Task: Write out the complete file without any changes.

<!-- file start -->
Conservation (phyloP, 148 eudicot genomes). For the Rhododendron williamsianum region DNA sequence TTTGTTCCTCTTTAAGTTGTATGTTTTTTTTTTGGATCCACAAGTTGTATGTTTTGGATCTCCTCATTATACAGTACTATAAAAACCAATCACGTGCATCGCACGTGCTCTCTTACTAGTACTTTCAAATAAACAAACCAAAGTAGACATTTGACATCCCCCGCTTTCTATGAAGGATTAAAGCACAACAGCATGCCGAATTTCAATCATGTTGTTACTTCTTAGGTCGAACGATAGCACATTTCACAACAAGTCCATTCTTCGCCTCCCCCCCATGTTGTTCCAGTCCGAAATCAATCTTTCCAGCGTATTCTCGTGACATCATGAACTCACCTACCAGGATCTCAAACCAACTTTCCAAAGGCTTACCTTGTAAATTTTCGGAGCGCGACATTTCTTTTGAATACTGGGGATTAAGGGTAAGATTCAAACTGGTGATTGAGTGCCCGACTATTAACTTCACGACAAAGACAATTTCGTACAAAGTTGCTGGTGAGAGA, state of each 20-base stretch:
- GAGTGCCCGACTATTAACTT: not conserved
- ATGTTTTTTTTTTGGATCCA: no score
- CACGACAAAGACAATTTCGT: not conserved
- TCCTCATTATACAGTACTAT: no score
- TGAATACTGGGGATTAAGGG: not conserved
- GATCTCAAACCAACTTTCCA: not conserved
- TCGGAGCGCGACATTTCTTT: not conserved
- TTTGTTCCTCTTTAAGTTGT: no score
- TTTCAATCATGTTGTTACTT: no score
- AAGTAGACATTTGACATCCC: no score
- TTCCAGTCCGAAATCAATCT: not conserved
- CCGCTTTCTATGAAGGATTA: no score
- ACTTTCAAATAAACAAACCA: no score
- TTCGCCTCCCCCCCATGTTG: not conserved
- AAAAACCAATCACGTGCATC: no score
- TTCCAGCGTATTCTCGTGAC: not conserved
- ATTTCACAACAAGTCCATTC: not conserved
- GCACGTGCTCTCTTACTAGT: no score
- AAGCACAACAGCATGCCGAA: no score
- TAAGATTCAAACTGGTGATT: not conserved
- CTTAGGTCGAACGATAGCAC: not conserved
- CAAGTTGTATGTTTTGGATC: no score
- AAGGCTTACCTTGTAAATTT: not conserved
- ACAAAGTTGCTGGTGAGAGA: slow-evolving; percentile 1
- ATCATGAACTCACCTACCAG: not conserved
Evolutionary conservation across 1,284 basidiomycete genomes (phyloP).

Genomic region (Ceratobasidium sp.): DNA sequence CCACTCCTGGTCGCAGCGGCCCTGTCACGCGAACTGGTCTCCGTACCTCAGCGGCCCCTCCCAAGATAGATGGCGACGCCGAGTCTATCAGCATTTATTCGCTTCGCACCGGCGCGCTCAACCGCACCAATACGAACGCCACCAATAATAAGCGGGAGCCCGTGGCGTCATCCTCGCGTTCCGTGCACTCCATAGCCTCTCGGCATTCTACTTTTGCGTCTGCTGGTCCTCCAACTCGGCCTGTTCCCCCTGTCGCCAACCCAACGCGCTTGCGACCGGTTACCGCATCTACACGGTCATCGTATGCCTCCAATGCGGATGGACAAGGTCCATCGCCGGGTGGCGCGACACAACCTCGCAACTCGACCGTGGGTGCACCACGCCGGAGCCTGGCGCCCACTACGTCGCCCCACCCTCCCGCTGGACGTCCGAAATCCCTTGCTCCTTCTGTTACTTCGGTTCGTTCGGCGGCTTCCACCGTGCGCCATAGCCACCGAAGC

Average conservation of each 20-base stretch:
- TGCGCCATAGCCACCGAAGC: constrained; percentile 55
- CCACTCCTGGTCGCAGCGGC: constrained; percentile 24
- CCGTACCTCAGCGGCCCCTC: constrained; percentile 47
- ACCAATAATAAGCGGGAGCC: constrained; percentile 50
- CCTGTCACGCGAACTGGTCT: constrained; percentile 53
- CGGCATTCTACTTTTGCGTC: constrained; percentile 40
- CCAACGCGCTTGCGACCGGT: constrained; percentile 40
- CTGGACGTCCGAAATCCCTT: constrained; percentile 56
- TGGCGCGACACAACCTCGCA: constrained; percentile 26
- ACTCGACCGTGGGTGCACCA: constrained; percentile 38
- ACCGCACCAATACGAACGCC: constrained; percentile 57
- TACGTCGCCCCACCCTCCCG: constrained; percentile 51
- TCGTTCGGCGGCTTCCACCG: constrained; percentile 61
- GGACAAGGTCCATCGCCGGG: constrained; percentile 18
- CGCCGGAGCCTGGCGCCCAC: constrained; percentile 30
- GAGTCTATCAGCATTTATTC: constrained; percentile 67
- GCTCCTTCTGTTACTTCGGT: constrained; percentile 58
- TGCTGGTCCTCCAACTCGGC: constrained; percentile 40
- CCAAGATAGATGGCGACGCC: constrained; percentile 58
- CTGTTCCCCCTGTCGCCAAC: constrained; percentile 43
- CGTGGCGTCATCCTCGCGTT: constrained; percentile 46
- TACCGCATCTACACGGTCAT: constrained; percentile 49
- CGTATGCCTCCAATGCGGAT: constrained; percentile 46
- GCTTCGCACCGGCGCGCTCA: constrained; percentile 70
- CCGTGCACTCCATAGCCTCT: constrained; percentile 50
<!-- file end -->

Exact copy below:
Conservation (phyloP, 148 eudicot genomes). For the Rhododendron williamsianum region DNA sequence TTTGTTCCTCTTTAAGTTGTATGTTTTTTTTTTGGATCCACAAGTTGTATGTTTTGGATCTCCTCATTATACAGTACTATAAAAACCAATCACGTGCATCGCACGTGCTCTCTTACTAGTACTTTCAAATAAACAAACCAAAGTAGACATTTGACATCCCCCGCTTTCTATGAAGGATTAAAGCACAACAGCATGCCGAATTTCAATCATGTTGTTACTTCTTAGGTCGAACGATAGCACATTTCACAACAAGTCCATTCTTCGCCTCCCCCCCATGTTGTTCCAGTCCGAAATCAATCTTTCCAGCGTATTCTCGTGACATCATGAACTCACCTACCAGGATCTCAAACCAACTTTCCAAAGGCTTACCTTGTAAATTTTCGGAGCGCGACATTTCTTTTGAATACTGGGGATTAAGGGTAAGATTCAAACTGGTGATTGAGTGCCCGACTATTAACTTCACGACAAAGACAATTTCGTACAAAGTTGCTGGTGAGAGA, state of each 20-base stretch:
- GAGTGCCCGACTATTAACTT: not conserved
- ATGTTTTTTTTTTGGATCCA: no score
- CACGACAAAGACAATTTCGT: not conserved
- TCCTCATTATACAGTACTAT: no score
- TGAATACTGGGGATTAAGGG: not conserved
- GATCTCAAACCAACTTTCCA: not conserved
- TCGGAGCGCGACATTTCTTT: not conserved
- TTTGTTCCTCTTTAAGTTGT: no score
- TTTCAATCATGTTGTTACTT: no score
- AAGTAGACATTTGACATCCC: no score
- TTCCAGTCCGAAATCAATCT: not conserved
- CCGCTTTCTATGAAGGATTA: no score
- ACTTTCAAATAAACAAACCA: no score
- TTCGCCTCCCCCCCATGTTG: not conserved
- AAAAACCAATCACGTGCATC: no score
- TTCCAGCGTATTCTCGTGAC: not conserved
- ATTTCACAACAAGTCCATTC: not conserved
- GCACGTGCTCTCTTACTAGT: no score
- AAGCACAACAGCATGCCGAA: no score
- TAAGATTCAAACTGGTGATT: not conserved
- CTTAGGTCGAACGATAGCAC: not conserved
- CAAGTTGTATGTTTTGGATC: no score
- AAGGCTTACCTTGTAAATTT: not conserved
- ACAAAGTTGCTGGTGAGAGA: slow-evolving; percentile 1
- ATCATGAACTCACCTACCAG: not conserved
Evolutionary conservation across 1,284 basidiomycete genomes (phyloP).

Genomic region (Ceratobasidium sp.): DNA sequence CCACTCCTGGTCGCAGCGGCCCTGTCACGCGAACTGGTCTCCGTACCTCAGCGGCCCCTCCCAAGATAGATGGCGACGCCGAGTCTATCAGCATTTATTCGCTTCGCACCGGCGCGCTCAACCGCACCAATACGAACGCCACCAATAATAAGCGGGAGCCCGTGGCGTCATCCTCGCGTTCCGTGCACTCCATAGCCTCTCGGCATTCTACTTTTGCGTCTGCTGGTCCTCCAACTCGGCCTGTTCCCCCTGTCGCCAACCCAACGCGCTTGCGACCGGTTACCGCATCTACACGGTCATCGTATGCCTCCAATGCGGATGGACAAGGTCCATCGCCGGGTGGCGCGACACAACCTCGCAACTCGACCGTGGGTGCACCACGCCGGAGCCTGGCGCCCACTACGTCGCCCCACCCTCCCGCTGGACGTCCGAAATCCCTTGCTCCTTCTGTTACTTCGGTTCGTTCGGCGGCTTCCACCGTGCGCCATAGCCACCGAAGC

Average conservation of each 20-base stretch:
- TGCGCCATAGCCACCGAAGC: constrained; percentile 55
- CCACTCCTGGTCGCAGCGGC: constrained; percentile 24
- CCGTACCTCAGCGGCCCCTC: constrained; percentile 47
- ACCAATAATAAGCGGGAGCC: constrained; percentile 50
- CCTGTCACGCGAACTGGTCT: constrained; percentile 53
- CGGCATTCTACTTTTGCGTC: constrained; percentile 40
- CCAACGCGCTTGCGACCGGT: constrained; percentile 40
- CTGGACGTCCGAAATCCCTT: constrained; percentile 56
- TGGCGCGACACAACCTCGCA: constrained; percentile 26
- ACTCGACCGTGGGTGCACCA: constrained; percentile 38
- ACCGCACCAATACGAACGCC: constrained; percentile 57
- TACGTCGCCCCACCCTCCCG: constrained; percentile 51
- TCGTTCGGCGGCTTCCACCG: constrained; percentile 61
- GGACAAGGTCCATCGCCGGG: constrained; percentile 18
- CGCCGGAGCCTGGCGCCCAC: constrained; percentile 30
- GAGTCTATCAGCATTTATTC: constrained; percentile 67
- GCTCCTTCTGTTACTTCGGT: constrained; percentile 58
- TGCTGGTCCTCCAACTCGGC: constrained; percentile 40
- CCAAGATAGATGGCGACGCC: constrained; percentile 58
- CTGTTCCCCCTGTCGCCAAC: constrained; percentile 43
- CGTGGCGTCATCCTCGCGTT: constrained; percentile 46
- TACCGCATCTACACGGTCAT: constrained; percentile 49
- CGTATGCCTCCAATGCGGAT: constrained; percentile 46
- GCTTCGCACCGGCGCGCTCA: constrained; percentile 70
- CCGTGCACTCCATAGCCTCT: constrained; percentile 50